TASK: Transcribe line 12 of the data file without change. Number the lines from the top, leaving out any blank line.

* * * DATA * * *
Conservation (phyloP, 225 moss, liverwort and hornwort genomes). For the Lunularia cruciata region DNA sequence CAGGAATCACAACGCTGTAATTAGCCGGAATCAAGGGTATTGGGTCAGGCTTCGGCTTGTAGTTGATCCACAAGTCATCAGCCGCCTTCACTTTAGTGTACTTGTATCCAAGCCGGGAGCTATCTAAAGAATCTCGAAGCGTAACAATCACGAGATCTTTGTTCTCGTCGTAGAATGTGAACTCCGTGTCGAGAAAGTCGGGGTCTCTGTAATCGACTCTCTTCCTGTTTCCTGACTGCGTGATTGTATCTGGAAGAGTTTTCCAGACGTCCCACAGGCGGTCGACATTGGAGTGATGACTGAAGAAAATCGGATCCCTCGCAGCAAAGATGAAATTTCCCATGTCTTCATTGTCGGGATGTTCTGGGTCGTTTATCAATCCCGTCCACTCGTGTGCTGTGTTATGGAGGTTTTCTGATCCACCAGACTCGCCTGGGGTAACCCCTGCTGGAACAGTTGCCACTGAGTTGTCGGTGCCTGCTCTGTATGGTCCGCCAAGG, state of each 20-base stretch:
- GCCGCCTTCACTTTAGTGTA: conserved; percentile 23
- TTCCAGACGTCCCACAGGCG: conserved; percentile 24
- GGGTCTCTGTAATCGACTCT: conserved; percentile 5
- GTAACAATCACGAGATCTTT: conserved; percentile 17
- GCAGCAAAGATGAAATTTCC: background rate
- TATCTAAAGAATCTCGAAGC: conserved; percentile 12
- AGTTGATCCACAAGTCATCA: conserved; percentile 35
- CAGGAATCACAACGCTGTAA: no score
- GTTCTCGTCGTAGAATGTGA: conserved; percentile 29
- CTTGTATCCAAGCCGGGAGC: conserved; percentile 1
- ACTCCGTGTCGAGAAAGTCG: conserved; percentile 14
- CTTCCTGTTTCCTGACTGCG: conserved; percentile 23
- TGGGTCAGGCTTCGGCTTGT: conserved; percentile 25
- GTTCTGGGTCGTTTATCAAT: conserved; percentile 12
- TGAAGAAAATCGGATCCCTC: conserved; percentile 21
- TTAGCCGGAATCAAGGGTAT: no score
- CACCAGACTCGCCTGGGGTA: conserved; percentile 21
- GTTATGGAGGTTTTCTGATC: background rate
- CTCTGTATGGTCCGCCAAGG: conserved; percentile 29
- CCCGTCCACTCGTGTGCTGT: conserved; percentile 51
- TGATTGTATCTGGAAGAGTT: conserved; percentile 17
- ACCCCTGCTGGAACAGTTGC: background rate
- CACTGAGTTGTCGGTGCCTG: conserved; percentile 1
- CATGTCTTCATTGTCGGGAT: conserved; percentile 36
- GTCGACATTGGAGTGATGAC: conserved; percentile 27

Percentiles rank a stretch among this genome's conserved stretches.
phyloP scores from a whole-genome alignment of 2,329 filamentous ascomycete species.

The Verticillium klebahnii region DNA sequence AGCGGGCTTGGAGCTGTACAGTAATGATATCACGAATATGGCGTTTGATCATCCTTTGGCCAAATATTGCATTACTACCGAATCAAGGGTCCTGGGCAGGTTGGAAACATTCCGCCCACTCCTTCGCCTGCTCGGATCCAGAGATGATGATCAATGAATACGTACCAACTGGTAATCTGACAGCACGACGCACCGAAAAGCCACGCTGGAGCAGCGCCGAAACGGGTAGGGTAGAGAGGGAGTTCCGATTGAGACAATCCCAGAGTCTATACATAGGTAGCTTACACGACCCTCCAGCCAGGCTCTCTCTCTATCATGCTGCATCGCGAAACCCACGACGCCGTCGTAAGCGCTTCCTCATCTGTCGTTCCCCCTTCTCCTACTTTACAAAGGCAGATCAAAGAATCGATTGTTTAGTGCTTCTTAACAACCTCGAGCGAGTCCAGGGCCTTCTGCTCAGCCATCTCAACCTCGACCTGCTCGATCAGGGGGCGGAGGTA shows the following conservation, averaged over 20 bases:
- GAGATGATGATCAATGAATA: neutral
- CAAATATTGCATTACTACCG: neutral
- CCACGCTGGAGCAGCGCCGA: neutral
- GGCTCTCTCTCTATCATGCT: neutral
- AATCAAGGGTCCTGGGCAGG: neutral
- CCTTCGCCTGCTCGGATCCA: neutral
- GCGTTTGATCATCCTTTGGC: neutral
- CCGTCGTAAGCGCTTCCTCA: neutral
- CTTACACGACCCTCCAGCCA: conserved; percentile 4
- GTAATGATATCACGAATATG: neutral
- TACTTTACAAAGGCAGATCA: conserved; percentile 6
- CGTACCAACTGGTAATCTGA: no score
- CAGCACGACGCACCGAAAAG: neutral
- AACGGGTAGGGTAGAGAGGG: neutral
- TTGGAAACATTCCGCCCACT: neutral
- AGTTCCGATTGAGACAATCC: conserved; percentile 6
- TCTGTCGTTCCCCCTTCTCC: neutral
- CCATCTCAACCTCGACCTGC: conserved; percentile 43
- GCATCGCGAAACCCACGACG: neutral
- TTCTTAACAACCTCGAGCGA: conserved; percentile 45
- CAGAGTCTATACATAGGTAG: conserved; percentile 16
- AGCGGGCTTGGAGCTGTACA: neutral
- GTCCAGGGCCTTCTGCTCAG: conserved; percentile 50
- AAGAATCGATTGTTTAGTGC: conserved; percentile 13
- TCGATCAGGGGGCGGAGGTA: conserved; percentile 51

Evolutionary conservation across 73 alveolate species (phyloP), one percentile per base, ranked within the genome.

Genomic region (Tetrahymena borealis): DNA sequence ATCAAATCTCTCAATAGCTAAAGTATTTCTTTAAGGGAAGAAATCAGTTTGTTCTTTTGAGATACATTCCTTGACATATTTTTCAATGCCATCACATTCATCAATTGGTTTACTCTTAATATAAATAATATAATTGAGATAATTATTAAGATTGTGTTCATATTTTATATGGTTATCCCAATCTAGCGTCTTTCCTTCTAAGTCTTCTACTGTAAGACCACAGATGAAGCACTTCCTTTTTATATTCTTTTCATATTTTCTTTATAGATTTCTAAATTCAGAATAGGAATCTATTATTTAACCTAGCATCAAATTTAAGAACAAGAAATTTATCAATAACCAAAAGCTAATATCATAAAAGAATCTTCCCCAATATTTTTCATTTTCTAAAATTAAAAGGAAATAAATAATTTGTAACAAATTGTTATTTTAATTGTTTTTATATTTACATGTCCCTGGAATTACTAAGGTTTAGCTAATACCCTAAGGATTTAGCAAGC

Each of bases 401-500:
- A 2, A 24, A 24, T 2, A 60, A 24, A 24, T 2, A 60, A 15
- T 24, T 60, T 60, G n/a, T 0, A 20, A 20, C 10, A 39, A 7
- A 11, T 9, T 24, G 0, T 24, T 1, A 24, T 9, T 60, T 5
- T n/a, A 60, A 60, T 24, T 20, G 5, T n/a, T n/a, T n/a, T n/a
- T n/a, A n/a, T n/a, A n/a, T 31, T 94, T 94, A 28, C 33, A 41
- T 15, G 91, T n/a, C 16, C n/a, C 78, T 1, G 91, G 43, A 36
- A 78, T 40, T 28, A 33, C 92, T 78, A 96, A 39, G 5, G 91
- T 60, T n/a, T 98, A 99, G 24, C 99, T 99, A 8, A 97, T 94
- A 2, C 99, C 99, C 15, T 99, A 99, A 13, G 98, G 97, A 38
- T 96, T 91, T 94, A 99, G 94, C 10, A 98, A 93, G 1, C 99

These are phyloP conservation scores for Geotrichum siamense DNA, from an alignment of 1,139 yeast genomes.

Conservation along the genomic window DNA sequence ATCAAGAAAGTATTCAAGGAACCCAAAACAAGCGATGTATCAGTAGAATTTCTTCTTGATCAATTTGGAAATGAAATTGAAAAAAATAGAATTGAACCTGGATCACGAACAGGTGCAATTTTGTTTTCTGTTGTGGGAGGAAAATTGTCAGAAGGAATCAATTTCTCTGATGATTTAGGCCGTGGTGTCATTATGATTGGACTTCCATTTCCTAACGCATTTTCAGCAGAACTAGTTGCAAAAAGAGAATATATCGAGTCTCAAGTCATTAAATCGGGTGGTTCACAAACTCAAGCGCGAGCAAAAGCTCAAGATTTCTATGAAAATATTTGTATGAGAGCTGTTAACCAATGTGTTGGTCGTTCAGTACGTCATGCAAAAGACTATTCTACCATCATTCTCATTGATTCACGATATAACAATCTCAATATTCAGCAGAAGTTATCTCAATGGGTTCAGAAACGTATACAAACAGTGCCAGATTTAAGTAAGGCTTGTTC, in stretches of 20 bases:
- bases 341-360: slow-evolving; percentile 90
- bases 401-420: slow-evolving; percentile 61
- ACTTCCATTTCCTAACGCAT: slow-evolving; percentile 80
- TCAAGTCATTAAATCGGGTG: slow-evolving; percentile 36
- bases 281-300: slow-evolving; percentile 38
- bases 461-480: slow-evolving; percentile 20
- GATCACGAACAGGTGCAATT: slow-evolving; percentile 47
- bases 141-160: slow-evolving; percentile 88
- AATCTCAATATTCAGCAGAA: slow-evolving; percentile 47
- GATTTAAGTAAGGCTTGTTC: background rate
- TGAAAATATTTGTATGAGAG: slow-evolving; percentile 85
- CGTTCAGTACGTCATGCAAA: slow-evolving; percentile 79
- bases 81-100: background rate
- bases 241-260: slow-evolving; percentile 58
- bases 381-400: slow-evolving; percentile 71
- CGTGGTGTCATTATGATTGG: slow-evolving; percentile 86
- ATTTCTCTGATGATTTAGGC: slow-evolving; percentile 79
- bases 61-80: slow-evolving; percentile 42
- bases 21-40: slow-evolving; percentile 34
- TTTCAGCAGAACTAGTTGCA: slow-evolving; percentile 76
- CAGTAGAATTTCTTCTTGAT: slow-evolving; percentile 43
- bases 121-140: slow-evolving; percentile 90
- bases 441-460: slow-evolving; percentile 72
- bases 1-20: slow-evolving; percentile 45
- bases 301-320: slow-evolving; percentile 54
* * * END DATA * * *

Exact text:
- ACTCCGTGTCGAGAAAGTCG: conserved; percentile 14